Beckner: Upbeat Powell Opens Door To, Doesn’t Threaten Faster Tightening

Written exclusively for InTouch Capital Markets

27th February 2018


By Steven K. Beckner  

     Increased optimism about the economic outlook could eventually lead to more aggressive monetary tightening by the Federal Reserve, but that judgment has not come to full fruition. So far the Fed consensus remains centered on caution and gradualism.

While Fed officials have become more upbeat about the economy’s prospects, as reflected in minutes of the Jan. 30-31 Federal Open Market Committee meeting and in more recent communications, few are ready to presume the FOMC needs to significantly steepen the federal funds rate path laid out in December when the Committee made its fifth funds rate hike to 1/14/ to 1 1/2%.

Chairman Jerome Powell’s Tuesday testimony before the House Financial Services Committee was very much in this upbeat, yet tentative vein.

Powell’s testimony shows he and his colleagues are in the process of upwardly adjusting their assessments of the economic outlook, but that does not necessarily mean they are ready to greatly alter their assumptions about “appropriate monetary policy.” Strong growth projections don’t ipso facto lead to faster rate hike projections, particularly when inflation remains below target.

So don’t jump to the conclusion just yet that the FOMC is going to be raising interest rates more aggressively, although that may ultimately transpire.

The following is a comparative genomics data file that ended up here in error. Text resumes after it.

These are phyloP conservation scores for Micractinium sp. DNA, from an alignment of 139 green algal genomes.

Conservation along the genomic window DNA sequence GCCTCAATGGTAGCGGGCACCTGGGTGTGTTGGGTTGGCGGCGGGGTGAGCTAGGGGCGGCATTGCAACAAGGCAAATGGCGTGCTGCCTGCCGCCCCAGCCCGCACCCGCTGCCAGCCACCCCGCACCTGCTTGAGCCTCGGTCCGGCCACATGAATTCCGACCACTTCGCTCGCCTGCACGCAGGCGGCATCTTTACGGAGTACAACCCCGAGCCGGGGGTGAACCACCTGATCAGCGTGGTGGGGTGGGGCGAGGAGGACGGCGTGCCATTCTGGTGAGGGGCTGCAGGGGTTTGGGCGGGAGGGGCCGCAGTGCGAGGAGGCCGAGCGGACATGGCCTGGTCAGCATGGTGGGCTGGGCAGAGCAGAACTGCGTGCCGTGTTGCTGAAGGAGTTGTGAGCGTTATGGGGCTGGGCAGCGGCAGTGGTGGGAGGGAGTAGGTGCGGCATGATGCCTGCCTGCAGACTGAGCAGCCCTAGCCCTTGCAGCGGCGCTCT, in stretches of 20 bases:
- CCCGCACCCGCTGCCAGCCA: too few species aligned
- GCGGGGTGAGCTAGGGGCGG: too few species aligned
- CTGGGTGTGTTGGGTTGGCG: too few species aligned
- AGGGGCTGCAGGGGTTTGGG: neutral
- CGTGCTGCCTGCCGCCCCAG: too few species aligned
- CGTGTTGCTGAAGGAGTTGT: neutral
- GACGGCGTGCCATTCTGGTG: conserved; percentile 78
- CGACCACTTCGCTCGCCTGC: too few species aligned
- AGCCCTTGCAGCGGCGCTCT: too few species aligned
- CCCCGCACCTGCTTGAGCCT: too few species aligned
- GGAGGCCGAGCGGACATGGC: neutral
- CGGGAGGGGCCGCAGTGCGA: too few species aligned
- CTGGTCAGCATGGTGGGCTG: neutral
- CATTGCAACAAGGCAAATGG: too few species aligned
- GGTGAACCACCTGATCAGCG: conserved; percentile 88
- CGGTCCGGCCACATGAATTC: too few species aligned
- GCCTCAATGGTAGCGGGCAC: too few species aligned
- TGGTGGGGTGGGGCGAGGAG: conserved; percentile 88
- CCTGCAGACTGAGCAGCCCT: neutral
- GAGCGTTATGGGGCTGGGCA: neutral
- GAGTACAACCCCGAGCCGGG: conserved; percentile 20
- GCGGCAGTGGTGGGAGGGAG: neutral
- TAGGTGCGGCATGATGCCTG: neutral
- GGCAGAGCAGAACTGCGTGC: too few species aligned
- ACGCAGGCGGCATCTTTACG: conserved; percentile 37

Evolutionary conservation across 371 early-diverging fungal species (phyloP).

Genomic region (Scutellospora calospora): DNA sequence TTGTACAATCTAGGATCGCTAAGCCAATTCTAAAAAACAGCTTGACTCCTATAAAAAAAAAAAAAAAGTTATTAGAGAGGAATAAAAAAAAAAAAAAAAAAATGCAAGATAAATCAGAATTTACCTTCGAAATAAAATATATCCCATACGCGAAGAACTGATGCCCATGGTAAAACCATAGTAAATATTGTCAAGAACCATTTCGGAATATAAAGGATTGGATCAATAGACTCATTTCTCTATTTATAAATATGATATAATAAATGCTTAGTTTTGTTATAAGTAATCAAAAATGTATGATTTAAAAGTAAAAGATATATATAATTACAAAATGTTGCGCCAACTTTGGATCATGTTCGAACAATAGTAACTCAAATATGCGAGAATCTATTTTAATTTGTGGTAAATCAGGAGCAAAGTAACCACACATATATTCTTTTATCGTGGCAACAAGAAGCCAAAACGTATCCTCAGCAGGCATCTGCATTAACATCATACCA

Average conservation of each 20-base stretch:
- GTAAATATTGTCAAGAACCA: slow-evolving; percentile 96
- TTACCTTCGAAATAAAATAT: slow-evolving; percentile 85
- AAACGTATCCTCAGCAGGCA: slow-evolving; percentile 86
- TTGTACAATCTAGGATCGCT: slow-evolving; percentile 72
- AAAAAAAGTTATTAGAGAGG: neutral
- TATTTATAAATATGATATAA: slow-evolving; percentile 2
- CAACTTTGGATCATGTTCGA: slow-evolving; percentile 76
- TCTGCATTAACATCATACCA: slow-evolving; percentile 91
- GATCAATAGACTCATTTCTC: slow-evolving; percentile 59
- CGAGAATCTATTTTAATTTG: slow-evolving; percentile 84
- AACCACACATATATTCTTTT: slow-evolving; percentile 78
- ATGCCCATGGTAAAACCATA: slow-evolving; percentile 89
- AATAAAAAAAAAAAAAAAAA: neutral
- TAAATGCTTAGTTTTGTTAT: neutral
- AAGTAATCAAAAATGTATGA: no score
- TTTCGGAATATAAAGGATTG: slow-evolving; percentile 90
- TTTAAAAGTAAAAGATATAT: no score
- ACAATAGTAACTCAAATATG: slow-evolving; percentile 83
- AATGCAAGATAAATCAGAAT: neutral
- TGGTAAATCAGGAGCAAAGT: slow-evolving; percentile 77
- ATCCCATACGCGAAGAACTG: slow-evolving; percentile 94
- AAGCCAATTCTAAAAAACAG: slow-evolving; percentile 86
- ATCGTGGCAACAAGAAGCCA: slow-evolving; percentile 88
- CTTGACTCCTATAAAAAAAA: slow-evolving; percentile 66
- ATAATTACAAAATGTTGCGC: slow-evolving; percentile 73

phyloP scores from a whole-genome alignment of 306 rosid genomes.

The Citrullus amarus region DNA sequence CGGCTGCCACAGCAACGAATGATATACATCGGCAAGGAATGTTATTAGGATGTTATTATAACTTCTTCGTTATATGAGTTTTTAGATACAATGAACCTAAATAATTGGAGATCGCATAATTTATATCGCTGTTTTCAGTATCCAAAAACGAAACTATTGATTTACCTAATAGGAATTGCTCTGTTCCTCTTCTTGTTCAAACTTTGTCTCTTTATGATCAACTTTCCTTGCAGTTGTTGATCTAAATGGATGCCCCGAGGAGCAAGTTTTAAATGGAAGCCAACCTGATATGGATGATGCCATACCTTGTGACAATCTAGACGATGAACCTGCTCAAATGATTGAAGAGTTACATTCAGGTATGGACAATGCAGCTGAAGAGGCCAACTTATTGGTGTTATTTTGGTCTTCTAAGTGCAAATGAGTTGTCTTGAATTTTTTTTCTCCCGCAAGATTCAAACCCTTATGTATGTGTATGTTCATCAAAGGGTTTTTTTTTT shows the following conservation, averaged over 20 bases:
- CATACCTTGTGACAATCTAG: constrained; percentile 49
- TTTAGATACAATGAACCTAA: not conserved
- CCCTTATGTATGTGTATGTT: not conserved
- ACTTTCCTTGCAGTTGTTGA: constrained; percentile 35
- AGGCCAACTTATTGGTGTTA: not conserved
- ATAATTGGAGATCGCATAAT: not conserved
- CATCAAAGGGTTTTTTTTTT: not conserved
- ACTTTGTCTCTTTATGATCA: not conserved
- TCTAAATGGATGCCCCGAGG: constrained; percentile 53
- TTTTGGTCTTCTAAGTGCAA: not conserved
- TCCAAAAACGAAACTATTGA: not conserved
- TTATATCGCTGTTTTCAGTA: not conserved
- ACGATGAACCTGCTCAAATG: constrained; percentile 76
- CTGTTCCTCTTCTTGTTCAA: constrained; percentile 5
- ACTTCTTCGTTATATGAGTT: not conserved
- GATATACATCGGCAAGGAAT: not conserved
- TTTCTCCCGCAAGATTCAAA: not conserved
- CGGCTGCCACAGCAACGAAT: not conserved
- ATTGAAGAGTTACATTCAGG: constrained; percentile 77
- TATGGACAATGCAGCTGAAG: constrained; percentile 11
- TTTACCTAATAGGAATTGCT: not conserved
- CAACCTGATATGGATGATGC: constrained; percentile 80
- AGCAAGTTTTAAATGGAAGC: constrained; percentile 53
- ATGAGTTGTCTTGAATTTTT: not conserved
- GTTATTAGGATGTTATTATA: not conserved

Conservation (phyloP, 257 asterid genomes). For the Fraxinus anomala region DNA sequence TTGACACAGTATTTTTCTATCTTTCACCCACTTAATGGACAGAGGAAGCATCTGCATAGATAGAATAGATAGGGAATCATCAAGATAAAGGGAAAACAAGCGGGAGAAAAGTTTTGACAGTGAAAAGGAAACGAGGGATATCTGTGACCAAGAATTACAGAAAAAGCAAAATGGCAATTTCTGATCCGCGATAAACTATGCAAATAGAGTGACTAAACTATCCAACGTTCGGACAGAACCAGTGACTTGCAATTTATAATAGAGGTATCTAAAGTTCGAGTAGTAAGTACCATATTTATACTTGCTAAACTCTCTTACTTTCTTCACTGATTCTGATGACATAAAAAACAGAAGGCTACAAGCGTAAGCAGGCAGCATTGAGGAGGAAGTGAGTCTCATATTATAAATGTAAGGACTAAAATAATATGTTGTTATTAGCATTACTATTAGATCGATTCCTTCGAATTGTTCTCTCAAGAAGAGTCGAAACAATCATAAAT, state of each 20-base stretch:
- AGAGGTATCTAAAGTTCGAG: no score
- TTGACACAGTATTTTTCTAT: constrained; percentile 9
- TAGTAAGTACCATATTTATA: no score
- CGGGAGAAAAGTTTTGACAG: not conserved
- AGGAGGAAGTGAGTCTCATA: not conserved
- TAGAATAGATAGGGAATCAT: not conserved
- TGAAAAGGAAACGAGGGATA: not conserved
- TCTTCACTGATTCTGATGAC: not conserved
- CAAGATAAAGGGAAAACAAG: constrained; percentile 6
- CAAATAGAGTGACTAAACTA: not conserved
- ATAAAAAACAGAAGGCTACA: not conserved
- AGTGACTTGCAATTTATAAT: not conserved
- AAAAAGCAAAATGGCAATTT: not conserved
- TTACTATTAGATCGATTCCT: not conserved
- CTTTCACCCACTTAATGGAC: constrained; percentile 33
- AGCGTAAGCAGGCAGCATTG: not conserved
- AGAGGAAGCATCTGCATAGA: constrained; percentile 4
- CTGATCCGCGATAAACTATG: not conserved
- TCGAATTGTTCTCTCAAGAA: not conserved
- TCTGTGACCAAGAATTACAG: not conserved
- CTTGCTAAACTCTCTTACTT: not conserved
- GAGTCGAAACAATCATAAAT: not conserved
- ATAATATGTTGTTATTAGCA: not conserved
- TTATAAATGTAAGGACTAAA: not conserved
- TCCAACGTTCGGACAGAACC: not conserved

Powell, presenting the Fed’s semi-annual Monetary Policy Report to Congress for the first time after succeeding Janet Yellen, was unquestionably positive about the economy. “While many factors shape the economic outlook, some of the headwinds the U.S. economy faced in previous years have turned into tailwinds,” he said in prepared testimony.

“In particular, fiscal policy has become more stimulative and foreign demand for U.S. exports is on a firmer trajectory,” he continued. “Despite the recent volatility, financial conditions remain accommodative.”

But Powell was quick to add, “At the same time, inflation remains below our 2% longer-run objective.” So, the FOMC believes “further gradual increases in the federal funds rate will best promote attainment of both of our objectives” — the actual path, as always, “depend(ing) on the economic outlook as informed by incoming data.”

Responding to legislators’ questions, Powell was careful not to “prejudge” the kind of funds rate projections FOMC participants will compile for the March 20-21 meeting and said he has not yet crafted his own, but said recent data suggest a strengthening economy and tightening labor market likely to get a further lift from fiscal policy and from improved global growth.

All this gives him more confidence that inflation is “moving up to target,” said Powell, who said FOMC participants are “going to be taking into account” all these forces in writing down their projections.

As for how tax cuts and increased federal spending will affect the funds rate path, Powell said his “personal outlook for the economy has strengthened since December.”

At another point, he said “it does feel to me the next couple of years look quite strong,” with increased consumer demand, business investment, employment and inflation.